There is nothing like a dame, goes that familiar refrain from Rodgers & Hammerstein's South Pacific, and certainly there's nothing like this dame: Dame Edna Everage, the wisteria-haired Aussie expatriate who claims to be British royalty. In appearances in venues around the globe, Dame Edna has always promised: "I will not disappoint." In her Broadway debut, Dame Edna: The Royal Tour, at the intimate Booth Theater, she never breaks that promise.

Dame Edna is a housewife, mother, TV star, therapist, role model, advice counselor, lyricist, dancer and chanteuse: A megastar. It's been said, by Dame Edna herself, that she is the most gifted female icon in the world.

On the basis of the Dame's two-hour comedy with music, this legend in her own time (or mind) has audiences believing whatever she wants them to. After being outdone by royalty-wannabe Camila Parker Bowles and literally sneaking into town with little fanfare, The Royal Tour is turning into the sleeper of the season. Dame Edna is the hardest working woman on Broadway as she convulses her fans "with that magic tonic, laughter." Between shows, during a late night supper at Sardi's, there were moments of true confessions and humble soul-searching (but very little humility).

Dame Edna keeps busy shopping for gladioli, jeweled eyewear (she was Elton John's mentor) and glamorous footwear and unpacking her glitzy gowns in her own unique (questionable?) taste (designed by her "son" Kenny, with rhinestones "hand-sewn by Australian nuns"). She also discreetly gathers local gossip on such icons as Sam Champion, James Levine and recent New York transplant Hillary Clinton.

She agreed to give aspiring actors some advice: "Possums, dress as if every day is a special occasion. I hate this American obsession with head rags and torn dungarees. Like me, you can relax in designer outfits. Of course, I'm not only pretty but also rich."

The Dame entrusts her performance make-up "to no one but moi! I pamper my skin with my own line of beauty products created from flowers and animal by-products."

Half the show is scripted. There are many departures, depending on which gender issues Dame Edna decides to tackle and where in the audience her eyes fall. "The audience comes to experience my originality and freshness, so I don't over-rehearse. I want to be spontaneous, in-your-face."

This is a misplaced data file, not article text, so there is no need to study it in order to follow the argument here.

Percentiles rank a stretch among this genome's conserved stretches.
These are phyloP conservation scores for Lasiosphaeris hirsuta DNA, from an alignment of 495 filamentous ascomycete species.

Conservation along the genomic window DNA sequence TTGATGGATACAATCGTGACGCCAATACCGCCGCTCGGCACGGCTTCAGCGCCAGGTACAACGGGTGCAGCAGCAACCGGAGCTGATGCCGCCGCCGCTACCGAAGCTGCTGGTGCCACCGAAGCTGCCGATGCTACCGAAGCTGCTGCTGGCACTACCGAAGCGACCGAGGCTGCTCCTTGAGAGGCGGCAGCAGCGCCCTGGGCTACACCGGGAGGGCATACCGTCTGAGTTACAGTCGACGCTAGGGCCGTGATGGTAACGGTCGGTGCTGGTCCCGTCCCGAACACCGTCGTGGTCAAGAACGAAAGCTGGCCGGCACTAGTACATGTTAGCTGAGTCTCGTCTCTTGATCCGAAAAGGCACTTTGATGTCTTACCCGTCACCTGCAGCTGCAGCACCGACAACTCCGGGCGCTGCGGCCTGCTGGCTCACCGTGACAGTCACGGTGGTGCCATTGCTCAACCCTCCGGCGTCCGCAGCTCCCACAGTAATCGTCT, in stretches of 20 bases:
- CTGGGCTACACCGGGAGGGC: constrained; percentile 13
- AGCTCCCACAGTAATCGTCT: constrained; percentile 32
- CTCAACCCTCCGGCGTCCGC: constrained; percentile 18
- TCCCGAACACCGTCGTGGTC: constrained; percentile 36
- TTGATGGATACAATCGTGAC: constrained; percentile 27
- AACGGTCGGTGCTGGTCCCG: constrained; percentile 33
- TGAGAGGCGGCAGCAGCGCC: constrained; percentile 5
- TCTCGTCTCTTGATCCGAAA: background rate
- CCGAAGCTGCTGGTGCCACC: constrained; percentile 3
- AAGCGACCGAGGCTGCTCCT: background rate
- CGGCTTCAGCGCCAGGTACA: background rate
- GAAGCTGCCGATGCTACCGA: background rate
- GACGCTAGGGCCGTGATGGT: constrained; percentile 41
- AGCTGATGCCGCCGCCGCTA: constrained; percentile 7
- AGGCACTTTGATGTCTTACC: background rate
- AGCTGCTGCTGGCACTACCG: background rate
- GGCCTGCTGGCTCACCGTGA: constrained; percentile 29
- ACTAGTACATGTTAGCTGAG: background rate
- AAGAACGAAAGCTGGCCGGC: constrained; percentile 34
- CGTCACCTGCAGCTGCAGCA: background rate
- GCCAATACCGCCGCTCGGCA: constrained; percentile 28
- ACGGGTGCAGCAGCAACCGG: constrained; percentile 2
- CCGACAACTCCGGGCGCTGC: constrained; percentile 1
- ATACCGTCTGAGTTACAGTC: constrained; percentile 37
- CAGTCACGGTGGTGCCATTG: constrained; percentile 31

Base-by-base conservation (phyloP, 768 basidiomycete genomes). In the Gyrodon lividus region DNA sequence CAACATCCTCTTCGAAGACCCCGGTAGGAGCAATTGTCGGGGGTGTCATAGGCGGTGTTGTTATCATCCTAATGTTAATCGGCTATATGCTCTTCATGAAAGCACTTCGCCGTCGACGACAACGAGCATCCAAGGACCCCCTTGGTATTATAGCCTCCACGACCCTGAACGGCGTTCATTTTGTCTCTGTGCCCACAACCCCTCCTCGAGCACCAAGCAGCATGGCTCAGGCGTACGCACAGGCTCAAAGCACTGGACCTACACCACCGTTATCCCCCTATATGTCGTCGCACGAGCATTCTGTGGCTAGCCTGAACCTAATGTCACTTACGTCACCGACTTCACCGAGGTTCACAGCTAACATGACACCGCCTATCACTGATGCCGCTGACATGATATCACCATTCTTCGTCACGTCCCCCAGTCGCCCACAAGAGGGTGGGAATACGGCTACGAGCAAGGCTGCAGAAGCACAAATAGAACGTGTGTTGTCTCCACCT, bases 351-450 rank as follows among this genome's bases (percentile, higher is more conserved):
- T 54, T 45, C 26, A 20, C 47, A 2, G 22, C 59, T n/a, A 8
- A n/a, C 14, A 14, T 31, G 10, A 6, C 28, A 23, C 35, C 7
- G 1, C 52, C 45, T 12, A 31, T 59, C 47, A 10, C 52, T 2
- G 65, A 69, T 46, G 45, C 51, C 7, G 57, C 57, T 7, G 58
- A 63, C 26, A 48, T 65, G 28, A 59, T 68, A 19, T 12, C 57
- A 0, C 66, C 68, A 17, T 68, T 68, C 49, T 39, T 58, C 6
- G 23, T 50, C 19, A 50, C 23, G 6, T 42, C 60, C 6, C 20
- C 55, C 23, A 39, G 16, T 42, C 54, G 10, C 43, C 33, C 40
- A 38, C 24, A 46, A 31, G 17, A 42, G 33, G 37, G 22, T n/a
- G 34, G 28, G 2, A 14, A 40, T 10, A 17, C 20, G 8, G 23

You'll be surprised to hear she suffers pre-performance jitters. "Even a tough old trouper like me gets butterflies in the tummy, but I put on my glasses and I'm ready to expose myself."

She has "fits of depression" when audience members feel she's a little too in-their-face with her "gentle probing" [Contrary to rumors, there are no audience plants]. "I've been known to say such constructive things as, 'That's a nice outfit. I used to make my own clothes, too!' And the dear didn't return for Act Two. Some people aren't ready for the truth!" The Dame has a knack for embarrassing late-comers, admonishing, "I came all the way from Australia and I got here on time."

Dame Edna feels her audiences "are needy and I'm here to help the darlings. I cut through the nonsense and tell it like it is. I pretend they're as intelligent as I am. Afterward, they bask in newfound self-confidence. My only consideration is for my less fortunate peers. It's tough love! I have a joyous heart and my motto is 'I'm sorry, but I care.' I have so many lovely commodities, that I live to give them away to my grateful patrons. Or patients, as I call them. Did you know your doctor will prescribe tickets for my show as part of your therapy?" She also boasts of magnetic healing powers. "As the audiences depart, the ushers find neck braces, canes, walkers and prosthetics. All for a one-price-includes-all ticket!"

How did a star of this magnitude come to be? Dame Edna's "seeds of stardom" were planted in the 50s in Melbourne, which led to one-woman shows and TV in England with Barry Humphries (who has claimed to be Dame Edna's alter ego). In the 70s, her career blossomed via such shows as Housewife, Superstar and A Night with Dame Edna. There are no records on the bestowing of her royal title.

Behind every great man, there's a woman. And behind the Dame, there's a man: Barry Humphries. An Australian actor/writer, he created the character for a 50s revue. "She wasn't intended to have legs," he says. "but did. When I went to England to pursue acting, Edna followed." There he starred in the musicals Oliver! (with Phil Collins as the Artful Dodger) and Maggie May. He reprised his Fagin on Broadway and in London. His 1993 autobiography discusses his creation of Dame Edna. Humphries holds his homeland's highest honor, the Order of Australia. He's married to Lizzie Spender, daughter of British poet Sir Stephen Spender, and has four children.

"A distinguished career," says Dame Edna, "but regarding his claims, well, can you believe anything a man ever says?"


Key Subjects: 
Dame Edna, Barry Humphries
Ellis Nassour
Writer Bio: 
Ellis Nassour contributes entertainment features here and abroad. He is the author of "Rock Opera: the Creation of Jesus Christ Superstar" and "Honky Tonk Angel: The Intimate Story of Patsy Cline," and an associate editor and a contributing writer (film, music, theater) to Oxford University Press' American National Biography (1999).
For more about Dame Edna, please see Rita Faye Smith's 2003 profile of Dame Edna in the Periodica Features section.
October 1999